A Silent Game of Spies

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Reclining with her feet before the fire, Myrischka was entirely relaxed.

“Is it done, then?” she asked the Guard. A mercenary, he had been a part of her network for years now. She would ensure that he was richly rewarded.

“Yes, Your Majesty.”

“Hmmm.” Myrischka considered. “How?”

He glanced down at her for a second. “You’ve never wanted to know before.”

She stared back at him, waiting. After all, none of the others had been a child of hers.

“Under the ice.” He cleared his throat briefly. “He was – unconscious. Didn’t know it was happening.”

Fortunately, the man stared straight ahead while saying this. His hands always behind his back at second attention, but Myrischka liked that he never patronized her, as one in his profession might.

Myrischka felt a distant touch of disquiet; she recognized it as such and shrugged it away. She had only borne children to remain Queen. She allowed herself a personal fondness for them while they were very small, but beyond that, they had been of no use to her.

Myrischka folded one of her legs across the other. “And the other?”

“Our men are waiting for Hewart’s cub.” Her mercenary shrugged. “Whether he’s unaccompanied or escorted, enough men are waiting to fulfill the task.”

Myrischka smiled slowly. “Good,” she purred. “Bring me his head if you can.” She breathed in a deep, satisfied breath, imagining the look on Hewart’s face when he received his son’s body, bereft of its head.

“As you like.” The mercenary nodded his head. Another thing she liked about him. He didn’t Majesty her repeatedly. He understood his purpose and rarely overstepped his bounds. In fact, Myrischka did not even know his name, and she appreciated that in a mercenary.

She held up her hand. “I still have not received those pigeons. That troubles me.”

The merc glanced at her, as if expecting a question soon.

Myrischka brushed her hands in the air. “Pay it no heed now. Two days of information gleaned through torture cannot be of consequence. Do you have a man in place waiting for them, should they arrive?”

He inhaled and replied, “I do. As soon as they cross the Green Gates, we will accompany them, then – relieve them of their burdens. So to speak. As pre-arranged.”

She nodded slowly. Excellent. She despised loose ends.

Myrischka looked back up at her mercenary, disguised as a Palace Guard. He stood still as ice, staring across the room as he waited to be addressed, as if she did not exist.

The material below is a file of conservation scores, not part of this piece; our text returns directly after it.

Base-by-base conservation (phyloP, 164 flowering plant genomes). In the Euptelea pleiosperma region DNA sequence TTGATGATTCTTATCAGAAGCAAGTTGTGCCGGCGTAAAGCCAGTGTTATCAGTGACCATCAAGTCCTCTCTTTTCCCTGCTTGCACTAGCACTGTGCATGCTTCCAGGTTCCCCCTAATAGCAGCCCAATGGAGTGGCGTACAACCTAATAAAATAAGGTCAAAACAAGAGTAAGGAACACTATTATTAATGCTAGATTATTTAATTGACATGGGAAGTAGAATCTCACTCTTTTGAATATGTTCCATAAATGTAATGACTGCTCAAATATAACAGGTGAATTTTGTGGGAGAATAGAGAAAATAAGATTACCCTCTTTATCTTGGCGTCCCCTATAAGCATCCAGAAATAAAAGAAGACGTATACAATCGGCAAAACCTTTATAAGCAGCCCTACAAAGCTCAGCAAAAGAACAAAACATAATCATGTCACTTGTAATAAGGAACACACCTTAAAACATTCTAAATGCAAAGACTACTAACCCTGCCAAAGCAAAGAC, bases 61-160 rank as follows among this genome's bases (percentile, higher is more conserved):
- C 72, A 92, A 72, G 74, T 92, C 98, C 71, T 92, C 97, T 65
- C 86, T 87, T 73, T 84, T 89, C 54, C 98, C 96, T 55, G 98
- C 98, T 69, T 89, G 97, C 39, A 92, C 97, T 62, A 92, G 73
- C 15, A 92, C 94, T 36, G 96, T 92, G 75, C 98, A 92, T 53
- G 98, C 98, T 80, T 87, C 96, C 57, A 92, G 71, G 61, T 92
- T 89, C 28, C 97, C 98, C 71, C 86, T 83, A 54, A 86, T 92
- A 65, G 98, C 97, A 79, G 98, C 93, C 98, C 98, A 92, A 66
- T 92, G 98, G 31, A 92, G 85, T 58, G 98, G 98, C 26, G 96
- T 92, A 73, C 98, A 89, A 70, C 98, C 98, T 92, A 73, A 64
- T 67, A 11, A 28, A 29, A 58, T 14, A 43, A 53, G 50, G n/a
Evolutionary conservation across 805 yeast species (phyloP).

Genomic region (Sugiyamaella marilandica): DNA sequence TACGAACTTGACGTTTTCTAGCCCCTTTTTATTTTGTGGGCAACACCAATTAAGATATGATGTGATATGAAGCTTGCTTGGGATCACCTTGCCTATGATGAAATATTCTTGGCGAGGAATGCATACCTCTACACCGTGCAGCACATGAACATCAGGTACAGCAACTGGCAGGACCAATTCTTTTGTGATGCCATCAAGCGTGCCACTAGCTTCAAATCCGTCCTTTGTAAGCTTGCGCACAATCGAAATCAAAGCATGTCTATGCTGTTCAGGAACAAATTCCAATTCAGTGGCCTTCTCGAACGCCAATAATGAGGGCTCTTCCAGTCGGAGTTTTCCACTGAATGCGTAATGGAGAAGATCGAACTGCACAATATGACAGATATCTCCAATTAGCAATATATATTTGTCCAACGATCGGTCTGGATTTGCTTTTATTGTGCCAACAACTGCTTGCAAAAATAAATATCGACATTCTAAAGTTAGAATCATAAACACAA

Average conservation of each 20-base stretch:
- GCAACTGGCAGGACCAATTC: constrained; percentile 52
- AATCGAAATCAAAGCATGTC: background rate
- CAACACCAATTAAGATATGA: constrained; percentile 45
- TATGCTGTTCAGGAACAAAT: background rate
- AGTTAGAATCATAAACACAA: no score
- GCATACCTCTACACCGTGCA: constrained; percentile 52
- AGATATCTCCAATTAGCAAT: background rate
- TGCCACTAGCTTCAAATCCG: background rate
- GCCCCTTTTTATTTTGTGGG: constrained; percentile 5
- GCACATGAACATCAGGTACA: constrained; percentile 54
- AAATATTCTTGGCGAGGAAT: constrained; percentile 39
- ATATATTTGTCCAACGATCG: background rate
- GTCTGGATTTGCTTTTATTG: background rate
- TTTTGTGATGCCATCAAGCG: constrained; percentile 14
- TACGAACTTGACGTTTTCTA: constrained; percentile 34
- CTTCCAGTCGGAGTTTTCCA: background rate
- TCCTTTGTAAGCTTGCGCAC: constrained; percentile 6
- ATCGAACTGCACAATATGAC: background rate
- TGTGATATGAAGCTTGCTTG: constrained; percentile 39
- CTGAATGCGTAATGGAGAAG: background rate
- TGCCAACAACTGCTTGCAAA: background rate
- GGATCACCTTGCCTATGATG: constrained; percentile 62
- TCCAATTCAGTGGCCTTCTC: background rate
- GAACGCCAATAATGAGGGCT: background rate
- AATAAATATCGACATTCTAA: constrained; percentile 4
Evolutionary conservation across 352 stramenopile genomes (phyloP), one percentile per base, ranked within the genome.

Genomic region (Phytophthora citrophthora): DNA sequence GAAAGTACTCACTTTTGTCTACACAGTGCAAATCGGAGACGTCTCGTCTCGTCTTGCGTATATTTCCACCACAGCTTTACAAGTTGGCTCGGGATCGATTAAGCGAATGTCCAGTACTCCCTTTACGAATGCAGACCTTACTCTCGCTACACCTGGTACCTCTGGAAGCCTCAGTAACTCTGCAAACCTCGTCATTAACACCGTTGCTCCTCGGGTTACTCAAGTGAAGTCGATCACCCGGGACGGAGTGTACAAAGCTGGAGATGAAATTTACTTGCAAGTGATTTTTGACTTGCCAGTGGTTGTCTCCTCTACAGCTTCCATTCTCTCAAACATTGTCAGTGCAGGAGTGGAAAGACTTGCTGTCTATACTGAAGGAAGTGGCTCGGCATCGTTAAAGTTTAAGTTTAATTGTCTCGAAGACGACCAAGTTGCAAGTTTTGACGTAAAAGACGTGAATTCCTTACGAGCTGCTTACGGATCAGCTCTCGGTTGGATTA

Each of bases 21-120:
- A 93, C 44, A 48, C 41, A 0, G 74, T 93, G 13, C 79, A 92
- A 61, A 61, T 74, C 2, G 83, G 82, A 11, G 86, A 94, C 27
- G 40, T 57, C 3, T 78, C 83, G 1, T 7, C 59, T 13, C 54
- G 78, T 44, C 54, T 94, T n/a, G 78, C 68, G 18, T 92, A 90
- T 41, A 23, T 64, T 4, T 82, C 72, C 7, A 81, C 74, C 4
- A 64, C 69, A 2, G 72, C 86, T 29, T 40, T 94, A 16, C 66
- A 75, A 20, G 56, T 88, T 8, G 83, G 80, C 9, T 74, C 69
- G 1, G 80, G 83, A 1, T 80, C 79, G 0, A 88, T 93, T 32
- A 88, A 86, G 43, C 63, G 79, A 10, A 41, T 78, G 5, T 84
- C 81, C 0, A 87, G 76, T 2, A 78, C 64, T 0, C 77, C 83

“Very well, then. I’ve had a long day, and I barely slept last night, so I shall be retiring to my chambers.” Only part of that was true. Nabol had been preoccupied with something last night, for he had simply not gotten it right. His report from Munsolrysche had been more entertaining. She had finally just thrown him out.

Myrischka stood up and rose a hand to cover a yawn.

Her pet mercenary nodded and, turning sharply on his boot heel, exited her rooms.

He had closed the solar door. Good. Once inside her bed chamber, Myrischka nudged her slippers off. Then she stalked over to the corner of the room. Bare and devoid of art, she stared at it. She’d never thought to use it again. But now she smiled….

Myrischka shoved at the unseen door with her shoulder. Part of her was impressed that it actually opened still.

She slipped inside the hidden chamber, lit the wall sconce from the candle in her lantern, and continued down the marble hallway.

After she’d given Munsolrysche his children, Myrischka had her entire chambers rebuilt, the entire wing completely redesigned. Now she had an entire wing to herself and only entertained as necessary. But – she had kept this private marble hallway. Munsolrysche probably forgot its existence long ago. Well, she thought, as she slipped down the marble floor in her bare feet, that would be a risk she would have to take.

Finally, she arrived at the other end of the hallway.

She shoved the door open, peeping into her husband’s bed chamber. Myrischka held her breath, listening, her back against the wall. But no – the only noise was the crackling fire and the snores of her husband in that enormous bed.

She padded into his room on her toes. The thick carpet felt much warmer than the ice of that marble hallway.

With contempt, Myrischka stared down at this man who ruled Ambsellon, who snored before her, unaware of her presence.

Myrischka slid silently into his bed, slowly as ice dripping from an icicle. Munsolrysche stopped snoring for a moment, as she lay there, staring at him, but then immediately began snoring even louder.

Myrischka climbed atop her husband then. Gods, he had grown even fatter then she recalled. She took the fattest pillow on the bed and forced it over his face. He saw her just long enough for his eyes to widen with hatred. She smirked at him and covered his eyes as well. He could make no noise whatever.